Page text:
When planning a realtime application, you should carefully consider which technologies to use. This article compares the Socket.IO realtime library and the HTTP protocol. Below you’ll learn what each is capable of, the pros and cons of each solution, and when to use them.
What is Socket.IO?
Socket.IO is a library created in 2010 that provides realtime, bi-directional communication between clients and servers. It allows the management of connections, sending and receiving messages, and more. This makes Socket.IO ideal for building messaging/chat applications.
Socket.IO requires two libraries - one on the server, and one on the client. The Socket.IO creators maintain the following “official” ones:
Several Socket.IO client and server implementations are available in other languages. Read What Socket.IO is for a list.
The following diagram summarizes a typical Socket.IO setup:
Socket.IO key features
Socket.IO has the following key features:
Backwards compatibility: In modern browsers, Socket.IO uses the WebSocket API to provide the required connections and send messages. WebSocket provides a full-duplex, low-latency, event-driven connection between the server and the browser. It is also stateful. If legacy browser support is required, or WebSocket connections are otherwise unusable (due to firewalls or corporate proxies), Socket.IO can fall back to HTTP and long polling.
Reconnection and buffering: Socket.IO provides automatic reconnection capabilities. Packets are automatically buffered when the client is disconnected and sent upon reconnection.
Acknowledgements: With Socket.IO it is possible to send response messages once a message is successfully received.
Namespaces: Socket.IO enables you to set up different channels with distinct clients, rooms, events, and application logic.
Broadcasting to different client groups: From the server, you can send a message to all connected clients or a subset.
Socket.IO pros and cons
Connection efficiency: Socket.IO initiates a connection with HTTP long-polling, upgrading to WebSocket once it has established availability (for more details of this, read Upgrade mechanism). When that has occurred, the client-server connection uses a single WebSocket rather than having to initiate multiple connections, reducing latency and improving user experience.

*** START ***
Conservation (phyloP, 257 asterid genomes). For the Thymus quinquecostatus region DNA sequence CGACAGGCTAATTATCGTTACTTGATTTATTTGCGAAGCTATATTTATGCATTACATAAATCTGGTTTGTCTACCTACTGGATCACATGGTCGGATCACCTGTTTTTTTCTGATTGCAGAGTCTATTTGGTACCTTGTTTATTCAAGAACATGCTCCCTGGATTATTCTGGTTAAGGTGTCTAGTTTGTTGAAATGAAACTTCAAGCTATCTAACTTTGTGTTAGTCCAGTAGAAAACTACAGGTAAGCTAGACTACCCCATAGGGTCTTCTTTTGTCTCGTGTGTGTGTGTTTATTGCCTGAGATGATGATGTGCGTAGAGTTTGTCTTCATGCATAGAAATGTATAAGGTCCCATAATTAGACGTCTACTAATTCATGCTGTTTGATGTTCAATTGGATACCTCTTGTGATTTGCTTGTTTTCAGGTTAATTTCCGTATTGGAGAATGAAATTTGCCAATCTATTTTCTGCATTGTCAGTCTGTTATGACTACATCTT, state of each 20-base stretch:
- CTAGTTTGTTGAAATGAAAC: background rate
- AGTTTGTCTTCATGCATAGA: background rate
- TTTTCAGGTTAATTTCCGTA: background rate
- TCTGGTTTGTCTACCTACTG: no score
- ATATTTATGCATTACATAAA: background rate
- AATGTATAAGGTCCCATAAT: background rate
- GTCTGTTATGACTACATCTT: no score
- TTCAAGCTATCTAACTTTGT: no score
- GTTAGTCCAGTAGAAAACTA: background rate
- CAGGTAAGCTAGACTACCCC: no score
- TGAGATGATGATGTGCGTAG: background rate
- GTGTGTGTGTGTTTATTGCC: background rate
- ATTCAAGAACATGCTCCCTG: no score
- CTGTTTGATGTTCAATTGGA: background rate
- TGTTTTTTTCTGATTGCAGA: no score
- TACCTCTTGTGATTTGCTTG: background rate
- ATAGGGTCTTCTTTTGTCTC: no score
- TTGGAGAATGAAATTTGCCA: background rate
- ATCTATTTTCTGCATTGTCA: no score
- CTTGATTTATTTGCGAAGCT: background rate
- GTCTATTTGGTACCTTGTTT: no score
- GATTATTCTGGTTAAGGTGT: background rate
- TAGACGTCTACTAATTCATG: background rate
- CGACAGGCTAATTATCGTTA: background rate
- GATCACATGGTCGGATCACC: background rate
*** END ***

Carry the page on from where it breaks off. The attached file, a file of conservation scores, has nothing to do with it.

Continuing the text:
Client and server-initiated communication: Because WebSocket provides a full-duplex, bi-directional communication channel, the server can send messages to the client, and both can send messages at the same time.
Event-driven communication: WebSocket is an event-driven protocol, which means you can listen for and respond to messages as soon as they are received, rather than using a polling mechanism to check for updates, which is wasteful and inefficient.
Rich feature set: Socket.IO provides all you’ll need to implement realtime apps. When using raw HTTP or even raw WebSocket, you’ll have to implement most of these features yourself.
Stateful: Socket.IO uses WebSocket, which is stateful. The state persists until the connection is closed.
Limited platform support: We mentioned earlier that Socket.IO has a wide variety of server and client implementations on different platforms and languages. It is worth mentioning that some of these are not actively maintained, or have a limited feature set, so check them out carefully before you consider using them. In addition, Socket.IO implementations are not compatible with native WebSockets, since Socket.IO adds additional metadata to each data packet it sends.
Scalability: Socket.IO is ideal for a realtime communication app for a limited number of users. However, if your user numbers and data volumes begin to get large, your server can become overloaded. When your server reaches its maximum load you will need to split connections over multiple servers, or risk losing important information. This increased architectural complexity brings further problems to the table. Read Scaling Socket.IO - practical considerations for more information.